Alberta-based piping designer and Lomographer Chris Mercado, a.k.a. murkado has a special enthusiasm for the inked arts. Right after he started taking up film photography, he's been passionately documenting every moment, person, and tattoo that he encounters. The photographs now make up his ongoing series, Tattoo. The series also serves as Chris' personal journey on learning and understanding more about tattoo culture and people's relationship with their designs -- for every tattoo is a story ready to be unraveled.
Hi Chris, how are things for you as a photographer?
Things have been going very well! I think that within the last year, I’ve learned a lot about some of the more technical aspects of film photography, like how to properly shoot with an SLR camera, how to use a flatbed scanner, and how to use programs such as Lightroom and Indesign. One personal achievement I’d like to mention here is that I also released my very first physical photo book titled “HOME/HERE” this past February. It featured images that were taken in my hometown over a period of three years and I’m quite proud of it!
Please share with us how you got into film photography.
About ten years ago or so, my friend Rob used to take film photographs using disposable cameras whenever a handful of us would hang out. I remember that he’d send over any images that I was part of through e-mail and I loved how the photographs turned out. There was a particular image of me and a friend which he had taken, using a disposable camera. It was shot in our city’s river valley and the photo had a very strong, nostalgic quality to it. It’s still one of my favorite film photographs that I’ve seen and I’ve been shooting on film ever since then, in the pursuit of capturing images that could evoke certain moods or aesthetics that I find pleasing.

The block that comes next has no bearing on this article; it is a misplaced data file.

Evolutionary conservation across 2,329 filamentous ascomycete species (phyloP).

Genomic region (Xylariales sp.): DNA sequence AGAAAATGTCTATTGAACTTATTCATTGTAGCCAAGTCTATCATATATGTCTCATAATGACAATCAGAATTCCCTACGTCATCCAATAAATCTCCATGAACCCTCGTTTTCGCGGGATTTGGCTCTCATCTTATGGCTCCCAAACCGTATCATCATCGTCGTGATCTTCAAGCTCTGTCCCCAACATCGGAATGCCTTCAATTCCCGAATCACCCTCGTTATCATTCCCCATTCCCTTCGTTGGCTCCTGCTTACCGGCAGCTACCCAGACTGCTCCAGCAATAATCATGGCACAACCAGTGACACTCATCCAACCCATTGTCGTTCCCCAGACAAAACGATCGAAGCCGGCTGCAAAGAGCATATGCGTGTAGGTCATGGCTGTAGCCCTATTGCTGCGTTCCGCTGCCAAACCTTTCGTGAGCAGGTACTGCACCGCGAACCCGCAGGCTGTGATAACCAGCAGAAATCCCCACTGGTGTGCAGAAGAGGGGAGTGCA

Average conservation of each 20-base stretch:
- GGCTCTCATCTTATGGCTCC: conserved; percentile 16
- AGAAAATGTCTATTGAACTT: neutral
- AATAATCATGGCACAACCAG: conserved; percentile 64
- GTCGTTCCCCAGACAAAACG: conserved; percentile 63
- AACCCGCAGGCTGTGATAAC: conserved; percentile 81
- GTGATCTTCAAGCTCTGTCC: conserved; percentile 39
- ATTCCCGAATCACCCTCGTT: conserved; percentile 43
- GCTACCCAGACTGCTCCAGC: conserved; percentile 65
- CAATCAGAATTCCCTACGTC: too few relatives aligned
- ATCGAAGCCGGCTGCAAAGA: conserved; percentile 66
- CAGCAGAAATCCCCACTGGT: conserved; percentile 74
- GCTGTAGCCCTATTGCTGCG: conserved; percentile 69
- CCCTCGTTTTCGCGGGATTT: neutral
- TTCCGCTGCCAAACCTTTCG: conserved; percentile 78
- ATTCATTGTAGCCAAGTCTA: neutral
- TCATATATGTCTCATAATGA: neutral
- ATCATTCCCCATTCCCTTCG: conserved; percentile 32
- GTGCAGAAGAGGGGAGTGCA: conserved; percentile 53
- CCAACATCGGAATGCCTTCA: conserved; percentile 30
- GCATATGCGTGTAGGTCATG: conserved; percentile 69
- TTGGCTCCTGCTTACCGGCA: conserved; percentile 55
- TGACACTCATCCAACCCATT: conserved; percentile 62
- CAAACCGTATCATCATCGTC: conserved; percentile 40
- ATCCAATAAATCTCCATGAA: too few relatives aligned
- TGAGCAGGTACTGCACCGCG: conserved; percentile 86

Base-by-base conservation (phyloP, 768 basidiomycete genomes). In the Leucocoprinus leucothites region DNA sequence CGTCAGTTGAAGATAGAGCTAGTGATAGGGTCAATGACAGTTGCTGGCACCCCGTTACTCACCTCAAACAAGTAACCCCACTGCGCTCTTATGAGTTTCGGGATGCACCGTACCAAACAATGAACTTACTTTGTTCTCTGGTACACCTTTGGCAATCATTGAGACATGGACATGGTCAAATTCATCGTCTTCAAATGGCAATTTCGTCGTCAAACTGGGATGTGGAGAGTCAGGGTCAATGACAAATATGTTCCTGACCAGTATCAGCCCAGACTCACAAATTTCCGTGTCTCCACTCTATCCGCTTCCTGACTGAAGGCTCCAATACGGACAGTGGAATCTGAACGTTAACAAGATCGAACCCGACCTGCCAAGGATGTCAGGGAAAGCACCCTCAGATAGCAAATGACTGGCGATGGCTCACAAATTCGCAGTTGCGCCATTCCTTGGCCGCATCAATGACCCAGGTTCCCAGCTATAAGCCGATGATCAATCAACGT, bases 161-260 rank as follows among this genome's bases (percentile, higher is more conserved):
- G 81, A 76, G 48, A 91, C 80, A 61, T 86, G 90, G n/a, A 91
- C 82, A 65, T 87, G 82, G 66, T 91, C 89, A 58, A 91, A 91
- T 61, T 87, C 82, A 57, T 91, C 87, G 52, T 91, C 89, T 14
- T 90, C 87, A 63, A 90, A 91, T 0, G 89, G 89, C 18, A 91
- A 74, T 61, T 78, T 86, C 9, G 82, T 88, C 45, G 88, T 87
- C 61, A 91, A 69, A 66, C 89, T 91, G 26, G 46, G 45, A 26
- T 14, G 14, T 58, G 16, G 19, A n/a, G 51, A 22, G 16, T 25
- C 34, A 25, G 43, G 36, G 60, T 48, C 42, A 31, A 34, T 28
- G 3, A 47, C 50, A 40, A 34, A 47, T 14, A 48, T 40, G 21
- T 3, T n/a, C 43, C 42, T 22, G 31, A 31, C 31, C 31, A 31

Tell us more about your relationship with tattoos in general.
The idea of getting tattooed hadn’t crossed my mind until my early 20’s when a few of my friends started to get pieces done on themselves, which coincidentally was around the same time I began to dabble in film photography. The style of tattoos that I’d been exposed to at that time was mostly American traditional. I love the bold lines and colorful imagery that American traditional tattoos are known for and appreciate how those types of tattoos hold up in appearance quite well over time.
These days, many of my friends and acquaintances have tattoos. It’s sort of becoming a thing where each time we see one another, one of the first questions we’ll ask is “Did you get any new pieces lately?” or “When are you getting your next piece?” It’s always fun to look at and compare tattoos with other people.